Ama­zon is doing phe­nom­e­nal­ly well, and yet you have thou­sands of employ­ees in Ama­zon ware­hous­es who are paid wages so low that the aver­age tax­pay­er in this coun­try has got to sub­si­dize Ama­zon by pro­vid­ing them food stamps, or Med­ic­aid, or pub­licly sub­si­dized afford­able hous­ing. The tax­pay­ers of this coun­try should not have to sub­si­dize a guy whose wealth is increas­ing by $275 mil­lion every sin­gle day. That is obscene and that is absurd. This speaks to the pow­er of the peo­ple at the top who use their pow­er to become even rich­er at the expense of work­ing families.

With Dis­ney, you have a cor­po­ra­tion that made $9 bil­lion in prof­it last year — a very, very prof­itable com­pa­ny. CEO Bob Iger recent­ly reached an agree­ment for a $423 mil­lion, four-year com­pen­sa­tion pack­age. And yet he’s pay­ing the work­ers in Dis­ney­land — the peo­ple in Mick­ey Mouse and Don­ald Duck cos­tumes, the peo­ple who serve food, the peo­ple who col­lect the tick­ets and man­age the rides — star­va­tion wages. Eighty per­cent of the work­ers there make less than $15 an hour.

Liv­ing expens­es are very high in Ana­heim [where Dis­ney­land is]. Many peo­ple can­not afford an apart­ment and are liv­ing in their cars. They don’t have enough mon­ey for food. So here you have a prof­itable cor­po­ra­tion reach­ing an extra­or­di­nary com­pen­sa­tion pack­age for their CEO and pay­ing star­va­tion wages to their work­ers. These are the kind of issues that need to be highlighted.

Q: In Pres­i­dent Obama’s first term, Democ­rats were crit­i­cized for fail­ing to pass the Employ­ee Free Choice Act, which would have enshrined card check, a fea­ture of your bill. Do you think the Demo­c­ra­t­ic Par­ty estab­lish­ment has been asleep at the wheel on pro­tect­ing labor rights? 

A: If your ques­tion is whether, for too many years, the Demo­c­ra­t­ic Par­ty has been pay­ing more atten­tion to cor­po­rate inter­ests than the needs of work­ing peo­ple, then the answer is yes. Ulti­mate­ly, the fight is over the future of the par­ty. The Demo­c­ra­t­ic Par­ty has got to decide, to quote Woody Guthrie, Which side are you on?” You can­not be on the side of Wall Street and large prof­itable cor­po­ra­tions and very wealthy cam­paign con­trib­u­tors while you’re claim­ing to be the par­ty of work­ing peo­ple. Nobody believes that. You can’t do both. And right now, the Demo­c­ra­t­ic Par­ty has got to decide which side it is on, and I’m doing every­thing that I can to make it the par­ty of work­ing people.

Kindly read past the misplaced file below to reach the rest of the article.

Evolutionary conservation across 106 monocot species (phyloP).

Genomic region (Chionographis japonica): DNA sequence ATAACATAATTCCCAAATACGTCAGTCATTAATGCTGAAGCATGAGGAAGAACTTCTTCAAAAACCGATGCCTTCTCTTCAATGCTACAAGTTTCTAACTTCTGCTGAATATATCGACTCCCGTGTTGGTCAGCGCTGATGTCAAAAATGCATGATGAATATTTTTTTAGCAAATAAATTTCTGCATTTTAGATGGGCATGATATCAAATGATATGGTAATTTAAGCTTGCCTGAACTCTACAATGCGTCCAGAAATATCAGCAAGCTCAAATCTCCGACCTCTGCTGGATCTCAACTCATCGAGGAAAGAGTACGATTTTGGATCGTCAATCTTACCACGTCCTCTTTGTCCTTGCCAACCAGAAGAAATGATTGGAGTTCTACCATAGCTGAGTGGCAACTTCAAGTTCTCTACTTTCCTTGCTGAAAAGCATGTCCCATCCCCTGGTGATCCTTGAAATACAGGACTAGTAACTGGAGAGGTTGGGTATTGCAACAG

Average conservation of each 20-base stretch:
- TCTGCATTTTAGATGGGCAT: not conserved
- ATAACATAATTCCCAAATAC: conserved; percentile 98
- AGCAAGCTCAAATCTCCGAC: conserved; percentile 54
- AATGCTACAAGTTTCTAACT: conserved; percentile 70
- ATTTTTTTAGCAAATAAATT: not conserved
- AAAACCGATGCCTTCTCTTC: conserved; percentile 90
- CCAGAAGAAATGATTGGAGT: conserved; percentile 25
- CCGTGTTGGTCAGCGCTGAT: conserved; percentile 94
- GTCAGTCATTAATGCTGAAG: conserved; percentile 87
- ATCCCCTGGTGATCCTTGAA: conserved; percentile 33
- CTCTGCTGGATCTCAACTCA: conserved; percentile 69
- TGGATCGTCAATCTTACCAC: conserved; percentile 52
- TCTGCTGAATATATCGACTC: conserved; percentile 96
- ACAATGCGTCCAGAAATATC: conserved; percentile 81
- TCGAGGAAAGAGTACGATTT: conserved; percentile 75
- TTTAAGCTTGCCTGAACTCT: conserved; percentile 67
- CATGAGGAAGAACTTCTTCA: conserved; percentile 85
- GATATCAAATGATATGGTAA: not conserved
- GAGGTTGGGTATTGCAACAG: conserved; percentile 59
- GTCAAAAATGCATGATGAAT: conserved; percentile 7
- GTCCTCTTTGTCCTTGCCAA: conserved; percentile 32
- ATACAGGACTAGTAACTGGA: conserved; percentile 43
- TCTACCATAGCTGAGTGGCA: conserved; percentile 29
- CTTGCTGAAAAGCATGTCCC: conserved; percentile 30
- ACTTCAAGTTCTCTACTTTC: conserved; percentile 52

We need a par­ty that has the guts to stand up to the 1%. I think it’s the right thing to do, and from a pub­lic pol­i­cy point of view, I think it will make this a much bet­ter coun­try — to put poli­cies in place that end our high lev­el of pover­ty, to address the fact that we’re the only major coun­try not to guar­an­tee health­care, that we’re not being as strong as we should on cli­mate change; that we haven’t made pub­lic col­leges and uni­ver­si­ties tuition-free. Those are all ideas that will improve life in the Unit­ed States of Amer­i­ca. They’re also great polit­i­cal ideas.

Q: You have worn the man­tle of demo­c­ra­t­ic social­ist through­out your polit­i­cal career. Today we’re see­ing social­ism increase in pop­u­lar­i­ty among younger peo­ple, and demo­c­ra­t­ic social­ists are win­ning local pri­maries and elec­tions in states such as New York (see In Per­son, page 7), Vir­ginia, Penn­syl­va­nia and Mon­tana. What do you think this shift means?